Why and How to Invest

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Why and How to Invest
in Private Equity

Special Paper
Special Paper

An EVCA Investor Relations
Committee Paper
Written by Alex Bance

EVCA Investor Relations Committee
Max Burger-Calderon

Apax Partners (D)

Wanching Ang

Allianz Private Equity Partners (D)

Janet Brooks

ECI Ventures Limited (GB)

Patrick Cook

3i Goup Plc (GB)

Graham Dewhirst

Bridgepoint Capital (GB)

Remy Kawkabani

Credit Suisse First Boston (GB)

Javier Loizaga

Mercapital Servicios Financieros (E)

Jan Moulijn

NIB Capital Private Equity NV (NL)

Charles Soulignac

Fondinvest Capital (F)

Javier Echarri

EVCA

About EVCA...
The European Private Equity and Venture Capital Association (EVCA) exists to represent the European private equity sector. With over 950 members throughout Europe, EVCA's many roles include providing information services for members, creating networking opportunities, representing the industry in public affairs and working to promote the asset class both within Europe and throughout the world. EVCA's activities cover the whole range of private equity, from seed and start-up to development capital, buyouts and buyins, and the flotation of private equity-backed companies.

An EVCA Investor Relations Committee Paper
Written by Alex Bance
Data prepared by Michael Henningsen

contents
Contents
Part One

Introduction and Background to the Asset Class

Page 2

Part Two

Why Invest in Private Equity?

Page 5

Part Three

Approaches to Portfolio Construction

Page 8

Part Four

The Practical Aspects of Investment

Page 10

Part Five

Due Diligence

Page 13

Part Six

Monitoring the Portfolio and Measuring Performance

Page 16

Appendix

Glossary of Terms

Page 18

Introduction

Part One Introduction and Background to the Asset Class
1.

Introduction
Private equity has arrived as a major component
of the alternative investment universe and is now
broadly accepted as an established asset class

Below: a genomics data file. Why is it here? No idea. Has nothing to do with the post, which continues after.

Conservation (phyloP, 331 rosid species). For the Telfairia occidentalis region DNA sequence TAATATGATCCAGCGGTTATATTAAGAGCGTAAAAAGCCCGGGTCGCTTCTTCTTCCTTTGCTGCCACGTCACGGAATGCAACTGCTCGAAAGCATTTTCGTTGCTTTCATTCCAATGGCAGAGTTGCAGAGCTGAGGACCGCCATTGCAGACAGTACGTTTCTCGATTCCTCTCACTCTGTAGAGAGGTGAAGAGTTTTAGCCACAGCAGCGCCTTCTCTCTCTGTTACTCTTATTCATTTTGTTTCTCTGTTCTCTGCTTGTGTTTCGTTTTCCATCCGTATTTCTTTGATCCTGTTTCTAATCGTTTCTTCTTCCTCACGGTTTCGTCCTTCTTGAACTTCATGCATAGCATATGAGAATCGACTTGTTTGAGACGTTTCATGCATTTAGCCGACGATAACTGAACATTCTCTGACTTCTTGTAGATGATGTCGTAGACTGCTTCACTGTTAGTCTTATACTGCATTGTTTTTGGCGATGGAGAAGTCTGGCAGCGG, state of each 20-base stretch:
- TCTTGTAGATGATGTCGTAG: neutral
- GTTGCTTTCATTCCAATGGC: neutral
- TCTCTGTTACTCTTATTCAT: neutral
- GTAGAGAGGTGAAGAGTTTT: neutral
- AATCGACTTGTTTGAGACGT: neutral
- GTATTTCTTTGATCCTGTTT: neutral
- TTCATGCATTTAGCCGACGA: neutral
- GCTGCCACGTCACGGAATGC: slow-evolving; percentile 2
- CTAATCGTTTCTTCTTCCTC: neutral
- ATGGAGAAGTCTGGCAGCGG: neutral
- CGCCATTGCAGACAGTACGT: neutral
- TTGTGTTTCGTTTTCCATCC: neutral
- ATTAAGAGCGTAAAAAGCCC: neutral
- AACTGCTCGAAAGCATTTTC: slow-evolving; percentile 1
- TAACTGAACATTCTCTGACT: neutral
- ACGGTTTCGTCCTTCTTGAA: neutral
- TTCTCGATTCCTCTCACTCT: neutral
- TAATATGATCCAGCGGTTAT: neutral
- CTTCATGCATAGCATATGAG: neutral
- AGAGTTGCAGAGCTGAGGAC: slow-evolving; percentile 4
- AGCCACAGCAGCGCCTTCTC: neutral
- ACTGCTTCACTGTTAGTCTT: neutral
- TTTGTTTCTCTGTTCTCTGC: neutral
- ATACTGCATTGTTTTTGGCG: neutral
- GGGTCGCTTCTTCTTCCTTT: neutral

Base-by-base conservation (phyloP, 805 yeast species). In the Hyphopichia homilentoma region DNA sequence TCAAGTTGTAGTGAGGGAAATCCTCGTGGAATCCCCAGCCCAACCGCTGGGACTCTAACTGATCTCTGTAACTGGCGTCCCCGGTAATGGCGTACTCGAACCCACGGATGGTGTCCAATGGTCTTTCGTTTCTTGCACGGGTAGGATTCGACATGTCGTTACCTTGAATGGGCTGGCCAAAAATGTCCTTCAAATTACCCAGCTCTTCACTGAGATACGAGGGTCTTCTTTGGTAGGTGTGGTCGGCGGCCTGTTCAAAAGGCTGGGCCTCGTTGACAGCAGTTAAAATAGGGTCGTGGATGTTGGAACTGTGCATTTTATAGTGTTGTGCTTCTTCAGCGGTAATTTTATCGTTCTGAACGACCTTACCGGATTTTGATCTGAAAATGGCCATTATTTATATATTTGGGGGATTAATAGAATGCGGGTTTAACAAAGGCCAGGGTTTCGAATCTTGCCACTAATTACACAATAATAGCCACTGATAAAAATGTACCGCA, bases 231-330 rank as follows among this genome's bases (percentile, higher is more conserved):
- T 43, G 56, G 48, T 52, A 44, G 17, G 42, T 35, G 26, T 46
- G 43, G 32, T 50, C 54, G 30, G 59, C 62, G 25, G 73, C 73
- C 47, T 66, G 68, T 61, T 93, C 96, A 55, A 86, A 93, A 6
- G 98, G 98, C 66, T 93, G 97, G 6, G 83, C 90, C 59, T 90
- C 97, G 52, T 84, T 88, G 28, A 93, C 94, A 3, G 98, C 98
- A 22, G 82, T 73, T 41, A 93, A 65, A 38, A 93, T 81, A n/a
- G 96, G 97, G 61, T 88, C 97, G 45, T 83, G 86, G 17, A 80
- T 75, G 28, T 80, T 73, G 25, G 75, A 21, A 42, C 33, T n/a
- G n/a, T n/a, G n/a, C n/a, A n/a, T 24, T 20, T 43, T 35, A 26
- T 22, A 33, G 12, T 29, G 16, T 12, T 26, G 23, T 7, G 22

within many institutional portfolios. In Europe,
sums committed to private equity funds have
increased dramatically over the last ten years.
Consequently, many investors still with little or no
existing allocation to private equity are now
considering establishing or significantly expanding
their private equity programmes.
This document is designed to help such investors
consider the characteristics of private equity
investment and how best to approach the
construction and implementation of a private
equity portfolio. Information on private equity, by

its nature, is harder to come by than information
on the public markets. This can make it
challenging to understand the dynamics of the
asset class and to determine how best to construct
an investment strategy.
It is useful to begin with an overview of the
industry. Private equity is often categorised under
the umbrella of "alternative investments",
comprising a variety of investment techniques,
strategies and asset classes that are complimentary
to the stock and bond portfolios traditionally used
by investors. The chart below shows the main
components of the alternative investment space at
a broad level.

Alternative Investments
Private Equity

Hedge Funds

Real Estate

• Venture Capital

• Long/short

• Office

• Buyout

• Global Macro

• Retail

• Mezzanine Capital

• Event Driven

• Residential

• Special Situations

• Market Neutral

• REITs

Physical Commodities
Currencies
Interest Rates

• Arbitrage
• Emerging Markets

2.

Definition of private equity
Private equity investing may broadly be defined as
"investing in securities through a negotiated
process".
The majority of private equity investments are in
unquoted companies. Private equity investment is
typically a transformational, value-added, active
investment strategy. It calls for a specialised skill
set which is considered in more detail in Part 5
and...
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